The spiritual journey is full of unexpected and wondrous inner shifts. I recently realized that a change has gradually occurred in my outlook. I am appreciating the moment-by-moment experiences in my life in a happier way than I have since childhood. Now, both ordinary and uncommon pleasures and blessings evoke a long absent joy.
This is somewhat due to my increasing sensitivity and awareness, but what is revolutionary for me is a blossoming sense of sufficiency and contentment. My old patterns are dissolving, allowing me to receive each instant's gift as enough in itself. Before, I would get caught in negating habits of subtle clutching -- the feeling of "I want this to last" -- or fear -- the distressing tug of "This won't last" -- or greed -- an undermining "This is nice, but I want something else, something more".
I never before fully understood the point of living in the now. I couldn't see how this could make my life any better. What I didn't realize is that while being present to my moment-by-moment reality does not alter my circumstances, it does enrich my response to life. With my focus on what I am experiencing now, so many fleeting incidents I used to barely notice have become an ongoing source of savored treasure.
A crucial turning point, I think, is that I have stopped lamenting the inevitability of change. Loss has played a strong role in my life, beginning with a rootless childhood in which my family moved from house to house, city to city every year or so. For me, this was an early awakening to the transience of this world. I quickly discovered that no matter how much I cherished them, people and places and things could (and many times did) disappear forever. But even without such a history of severance, eventually we realize that life's joys are passing. Many of us learn to defend ourselves from the pain of these continual "little deaths" by withholding our enthusiasms and affections, refusing to make anything or anyone too important.
Learning to live in the moment recaptures the childhood joy of delighting in each thing as it comes. Children do this easily because they are innocent of death and disappointment and loss. When this wonderful capacity re-emerges, it is not through a regained innocence or faith that life will meet us with abundant pleasures and rewards. Rather, it comes with the wisdom that no matter what the future may bring (or take away), it cannot rob us of experiencing what we have right now.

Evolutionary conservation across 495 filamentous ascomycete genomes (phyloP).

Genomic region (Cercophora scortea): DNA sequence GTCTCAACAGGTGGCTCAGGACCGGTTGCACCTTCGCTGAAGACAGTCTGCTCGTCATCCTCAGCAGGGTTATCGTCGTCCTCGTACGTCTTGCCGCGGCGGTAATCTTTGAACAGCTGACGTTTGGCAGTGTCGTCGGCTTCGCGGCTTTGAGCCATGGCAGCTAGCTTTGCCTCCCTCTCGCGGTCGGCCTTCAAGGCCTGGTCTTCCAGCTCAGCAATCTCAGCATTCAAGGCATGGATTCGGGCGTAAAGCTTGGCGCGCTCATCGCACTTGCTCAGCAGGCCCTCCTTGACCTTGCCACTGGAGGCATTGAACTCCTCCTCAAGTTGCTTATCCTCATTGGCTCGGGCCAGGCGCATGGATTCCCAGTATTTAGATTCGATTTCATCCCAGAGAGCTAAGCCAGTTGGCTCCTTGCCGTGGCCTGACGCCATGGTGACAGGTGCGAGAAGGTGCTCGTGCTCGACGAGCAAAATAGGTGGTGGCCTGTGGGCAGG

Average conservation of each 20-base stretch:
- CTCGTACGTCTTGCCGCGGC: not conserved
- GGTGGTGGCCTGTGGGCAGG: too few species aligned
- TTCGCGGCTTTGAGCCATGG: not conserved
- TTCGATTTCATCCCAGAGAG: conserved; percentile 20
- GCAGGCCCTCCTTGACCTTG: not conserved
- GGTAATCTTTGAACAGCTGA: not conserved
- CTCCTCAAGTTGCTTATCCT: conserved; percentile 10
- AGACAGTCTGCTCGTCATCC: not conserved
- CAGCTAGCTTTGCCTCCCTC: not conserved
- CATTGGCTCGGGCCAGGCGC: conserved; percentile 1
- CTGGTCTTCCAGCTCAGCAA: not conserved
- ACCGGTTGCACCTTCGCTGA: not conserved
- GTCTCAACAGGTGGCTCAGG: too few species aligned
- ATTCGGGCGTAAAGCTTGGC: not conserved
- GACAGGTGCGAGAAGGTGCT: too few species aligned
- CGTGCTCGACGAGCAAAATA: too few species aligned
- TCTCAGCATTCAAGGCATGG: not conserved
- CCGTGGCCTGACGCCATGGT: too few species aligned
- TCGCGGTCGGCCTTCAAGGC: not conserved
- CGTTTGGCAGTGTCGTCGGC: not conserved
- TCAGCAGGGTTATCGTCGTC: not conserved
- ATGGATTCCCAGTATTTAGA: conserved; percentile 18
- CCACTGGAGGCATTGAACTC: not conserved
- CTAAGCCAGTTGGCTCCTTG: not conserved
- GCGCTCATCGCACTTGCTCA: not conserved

The only thing that can cheat me of this instant's sweetness is my own inattention. If I am invested in trying to secure some imagined good or in fortifying myself against possible misfortunes, I'm not mentally present and I miss what is here now. I eat my food without tasting it, I hear music without listening to it, I feel my bodily sensations in a muffled, distant way and I spend time with those I love without reveling in the opportunity to love being with them.
Every faculty and experience -- feeling, seeing, smelling, moving, resting, working, playing, contemplating, laughing, and even struggling -- form the rhythms and textures that make my life uniquely mine. All these engagements are life's dance through me and for me. Be it the patter of rain on city streets or a moonlit walk by the ocean, if my attention is elsewhere, I lose the opportunity to celebrate the dance. When I am preoccupied by fantasies and ideals of what I want or worried about what I fear, I become oblivious to this veritable cornucopia of gifts, and imagine my life to be dull, deprived and empty.
I have spent more time than I can say in just such a distracted state, and I would be mortally embarrassed to admit it if I did not know that it is, alas, the common human predicament. Being present is a natural state for a little child, but for an adult it is a rare art. Learning to love whatever beauty we perceive, in whatever guise it appears, no matter how seemingly insignificant, is the secret of living in the now.
Life is overflowing with joyful gifts, even in the most arid places and in the most difficult and tormented times. I learned this paradox during my long convalescence from a back injury. Through savage months of chronic pain, I came to rejoice in the most ordinary mercies: a warm shower, a clean bed, being able to sit up in a chair long enough to eat a small meal. These previously overlooked blessings broke my heart with their goodness. In the midst of my suffering, they were joyful gifts of the moment, reminding me that life is more than misery, and that the so-called little things are huge when one gives them loving notice.
Present Moment Wonderful Moment: Mindfulness Verses for Daily Living
by Thich Nhat Hanh.
Developed during a summer retreat at Plum Village, Thich Nhat Hanh's meditation center, these charming short verses were collected to help children and adults practice mindfulness throughout the day. Reciting these poetic yet practical verses helps readers slow down and savor every moment. They are designed to make everyday activities — such as washing the dishes, driving the car, or turning on the television — opportunities to return to a state of mindfulness. Thich Nhat Hanh’s warm, thoughtful commentary provides insight and inspiration.
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El Collie was a writer and spiritual counselor who followed an eclectic spiritual path, exploring many traditions and practices. She died in April 2002. For more information on her writings and collages, visit http://www.elcollie.com.